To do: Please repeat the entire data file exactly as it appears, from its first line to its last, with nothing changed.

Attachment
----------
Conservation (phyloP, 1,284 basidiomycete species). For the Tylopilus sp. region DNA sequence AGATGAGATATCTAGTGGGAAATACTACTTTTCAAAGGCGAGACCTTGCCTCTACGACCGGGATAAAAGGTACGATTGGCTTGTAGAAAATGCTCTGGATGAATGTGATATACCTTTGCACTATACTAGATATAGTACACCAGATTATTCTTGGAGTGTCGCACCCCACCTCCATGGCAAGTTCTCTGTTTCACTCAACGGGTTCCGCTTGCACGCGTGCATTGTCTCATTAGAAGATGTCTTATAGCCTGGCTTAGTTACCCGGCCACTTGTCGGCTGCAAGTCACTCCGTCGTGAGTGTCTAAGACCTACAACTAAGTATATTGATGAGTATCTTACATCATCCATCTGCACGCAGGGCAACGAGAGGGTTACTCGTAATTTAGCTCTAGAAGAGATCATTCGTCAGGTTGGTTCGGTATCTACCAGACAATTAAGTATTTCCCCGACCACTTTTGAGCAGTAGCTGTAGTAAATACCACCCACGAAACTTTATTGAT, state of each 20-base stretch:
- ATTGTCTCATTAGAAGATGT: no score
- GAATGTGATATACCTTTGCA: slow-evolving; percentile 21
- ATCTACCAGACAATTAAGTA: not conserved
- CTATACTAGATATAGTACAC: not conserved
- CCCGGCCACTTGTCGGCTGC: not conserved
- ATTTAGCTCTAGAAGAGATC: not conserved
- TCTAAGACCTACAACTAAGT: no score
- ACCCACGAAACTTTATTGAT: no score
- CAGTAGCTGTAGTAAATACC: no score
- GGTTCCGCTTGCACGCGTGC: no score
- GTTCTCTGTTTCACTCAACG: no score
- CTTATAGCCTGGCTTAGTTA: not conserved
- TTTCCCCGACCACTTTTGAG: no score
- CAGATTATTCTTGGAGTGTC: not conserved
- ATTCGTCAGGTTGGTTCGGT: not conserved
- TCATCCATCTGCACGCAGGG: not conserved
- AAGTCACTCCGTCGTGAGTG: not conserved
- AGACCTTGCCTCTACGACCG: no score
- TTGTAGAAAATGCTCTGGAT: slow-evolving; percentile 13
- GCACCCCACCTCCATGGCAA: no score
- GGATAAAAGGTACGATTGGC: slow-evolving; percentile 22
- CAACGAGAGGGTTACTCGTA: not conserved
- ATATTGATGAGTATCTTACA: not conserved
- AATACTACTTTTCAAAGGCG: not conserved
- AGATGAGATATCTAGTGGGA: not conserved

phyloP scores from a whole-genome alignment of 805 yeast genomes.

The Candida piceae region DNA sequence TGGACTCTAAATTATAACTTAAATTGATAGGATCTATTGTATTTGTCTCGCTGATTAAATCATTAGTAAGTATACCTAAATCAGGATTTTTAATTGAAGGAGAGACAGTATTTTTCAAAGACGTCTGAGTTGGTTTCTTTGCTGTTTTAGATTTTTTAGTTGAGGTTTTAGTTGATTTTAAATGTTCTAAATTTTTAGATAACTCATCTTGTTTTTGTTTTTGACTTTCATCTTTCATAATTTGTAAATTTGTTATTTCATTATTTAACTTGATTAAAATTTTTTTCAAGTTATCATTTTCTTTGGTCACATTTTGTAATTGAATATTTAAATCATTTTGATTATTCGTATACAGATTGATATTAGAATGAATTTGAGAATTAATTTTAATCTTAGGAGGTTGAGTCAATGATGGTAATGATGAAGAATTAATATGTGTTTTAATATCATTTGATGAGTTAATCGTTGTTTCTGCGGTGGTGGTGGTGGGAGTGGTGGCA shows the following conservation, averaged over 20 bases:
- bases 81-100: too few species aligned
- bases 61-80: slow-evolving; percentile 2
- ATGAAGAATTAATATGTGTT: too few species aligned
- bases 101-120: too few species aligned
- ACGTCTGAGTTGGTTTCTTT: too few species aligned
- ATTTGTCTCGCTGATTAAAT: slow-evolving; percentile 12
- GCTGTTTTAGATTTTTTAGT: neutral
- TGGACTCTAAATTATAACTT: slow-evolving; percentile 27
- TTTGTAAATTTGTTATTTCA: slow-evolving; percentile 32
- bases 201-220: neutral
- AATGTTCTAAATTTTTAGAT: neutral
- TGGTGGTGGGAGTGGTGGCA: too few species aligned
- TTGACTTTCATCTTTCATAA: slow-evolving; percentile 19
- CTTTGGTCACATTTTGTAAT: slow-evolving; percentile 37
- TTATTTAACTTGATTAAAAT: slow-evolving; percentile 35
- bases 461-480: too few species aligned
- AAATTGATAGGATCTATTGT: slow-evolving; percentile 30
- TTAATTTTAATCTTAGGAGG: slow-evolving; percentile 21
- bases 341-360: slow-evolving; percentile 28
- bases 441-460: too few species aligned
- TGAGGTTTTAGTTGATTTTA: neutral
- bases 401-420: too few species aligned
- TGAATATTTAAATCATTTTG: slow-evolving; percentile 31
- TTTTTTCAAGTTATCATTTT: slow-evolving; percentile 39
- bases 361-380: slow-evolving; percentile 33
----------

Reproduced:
Conservation (phyloP, 1,284 basidiomycete species). For the Tylopilus sp. region DNA sequence AGATGAGATATCTAGTGGGAAATACTACTTTTCAAAGGCGAGACCTTGCCTCTACGACCGGGATAAAAGGTACGATTGGCTTGTAGAAAATGCTCTGGATGAATGTGATATACCTTTGCACTATACTAGATATAGTACACCAGATTATTCTTGGAGTGTCGCACCCCACCTCCATGGCAAGTTCTCTGTTTCACTCAACGGGTTCCGCTTGCACGCGTGCATTGTCTCATTAGAAGATGTCTTATAGCCTGGCTTAGTTACCCGGCCACTTGTCGGCTGCAAGTCACTCCGTCGTGAGTGTCTAAGACCTACAACTAAGTATATTGATGAGTATCTTACATCATCCATCTGCACGCAGGGCAACGAGAGGGTTACTCGTAATTTAGCTCTAGAAGAGATCATTCGTCAGGTTGGTTCGGTATCTACCAGACAATTAAGTATTTCCCCGACCACTTTTGAGCAGTAGCTGTAGTAAATACCACCCACGAAACTTTATTGAT, state of each 20-base stretch:
- ATTGTCTCATTAGAAGATGT: no score
- GAATGTGATATACCTTTGCA: slow-evolving; percentile 21
- ATCTACCAGACAATTAAGTA: not conserved
- CTATACTAGATATAGTACAC: not conserved
- CCCGGCCACTTGTCGGCTGC: not conserved
- ATTTAGCTCTAGAAGAGATC: not conserved
- TCTAAGACCTACAACTAAGT: no score
- ACCCACGAAACTTTATTGAT: no score
- CAGTAGCTGTAGTAAATACC: no score
- GGTTCCGCTTGCACGCGTGC: no score
- GTTCTCTGTTTCACTCAACG: no score
- CTTATAGCCTGGCTTAGTTA: not conserved
- TTTCCCCGACCACTTTTGAG: no score
- CAGATTATTCTTGGAGTGTC: not conserved
- ATTCGTCAGGTTGGTTCGGT: not conserved
- TCATCCATCTGCACGCAGGG: not conserved
- AAGTCACTCCGTCGTGAGTG: not conserved
- AGACCTTGCCTCTACGACCG: no score
- TTGTAGAAAATGCTCTGGAT: slow-evolving; percentile 13
- GCACCCCACCTCCATGGCAA: no score
- GGATAAAAGGTACGATTGGC: slow-evolving; percentile 22
- CAACGAGAGGGTTACTCGTA: not conserved
- ATATTGATGAGTATCTTACA: not conserved
- AATACTACTTTTCAAAGGCG: not conserved
- AGATGAGATATCTAGTGGGA: not conserved

phyloP scores from a whole-genome alignment of 805 yeast genomes.

The Candida piceae region DNA sequence TGGACTCTAAATTATAACTTAAATTGATAGGATCTATTGTATTTGTCTCGCTGATTAAATCATTAGTAAGTATACCTAAATCAGGATTTTTAATTGAAGGAGAGACAGTATTTTTCAAAGACGTCTGAGTTGGTTTCTTTGCTGTTTTAGATTTTTTAGTTGAGGTTTTAGTTGATTTTAAATGTTCTAAATTTTTAGATAACTCATCTTGTTTTTGTTTTTGACTTTCATCTTTCATAATTTGTAAATTTGTTATTTCATTATTTAACTTGATTAAAATTTTTTTCAAGTTATCATTTTCTTTGGTCACATTTTGTAATTGAATATTTAAATCATTTTGATTATTCGTATACAGATTGATATTAGAATGAATTTGAGAATTAATTTTAATCTTAGGAGGTTGAGTCAATGATGGTAATGATGAAGAATTAATATGTGTTTTAATATCATTTGATGAGTTAATCGTTGTTTCTGCGGTGGTGGTGGTGGGAGTGGTGGCA shows the following conservation, averaged over 20 bases:
- bases 81-100: too few species aligned
- bases 61-80: slow-evolving; percentile 2
- ATGAAGAATTAATATGTGTT: too few species aligned
- bases 101-120: too few species aligned
- ACGTCTGAGTTGGTTTCTTT: too few species aligned
- ATTTGTCTCGCTGATTAAAT: slow-evolving; percentile 12
- GCTGTTTTAGATTTTTTAGT: neutral
- TGGACTCTAAATTATAACTT: slow-evolving; percentile 27
- TTTGTAAATTTGTTATTTCA: slow-evolving; percentile 32
- bases 201-220: neutral
- AATGTTCTAAATTTTTAGAT: neutral
- TGGTGGTGGGAGTGGTGGCA: too few species aligned
- TTGACTTTCATCTTTCATAA: slow-evolving; percentile 19
- CTTTGGTCACATTTTGTAAT: slow-evolving; percentile 37
- TTATTTAACTTGATTAAAAT: slow-evolving; percentile 35
- bases 461-480: too few species aligned
- AAATTGATAGGATCTATTGT: slow-evolving; percentile 30
- TTAATTTTAATCTTAGGAGG: slow-evolving; percentile 21
- bases 341-360: slow-evolving; percentile 28
- bases 441-460: too few species aligned
- TGAGGTTTTAGTTGATTTTA: neutral
- bases 401-420: too few species aligned
- TGAATATTTAAATCATTTTG: slow-evolving; percentile 31
- TTTTTTCAAGTTATCATTTT: slow-evolving; percentile 39
- bases 361-380: slow-evolving; percentile 33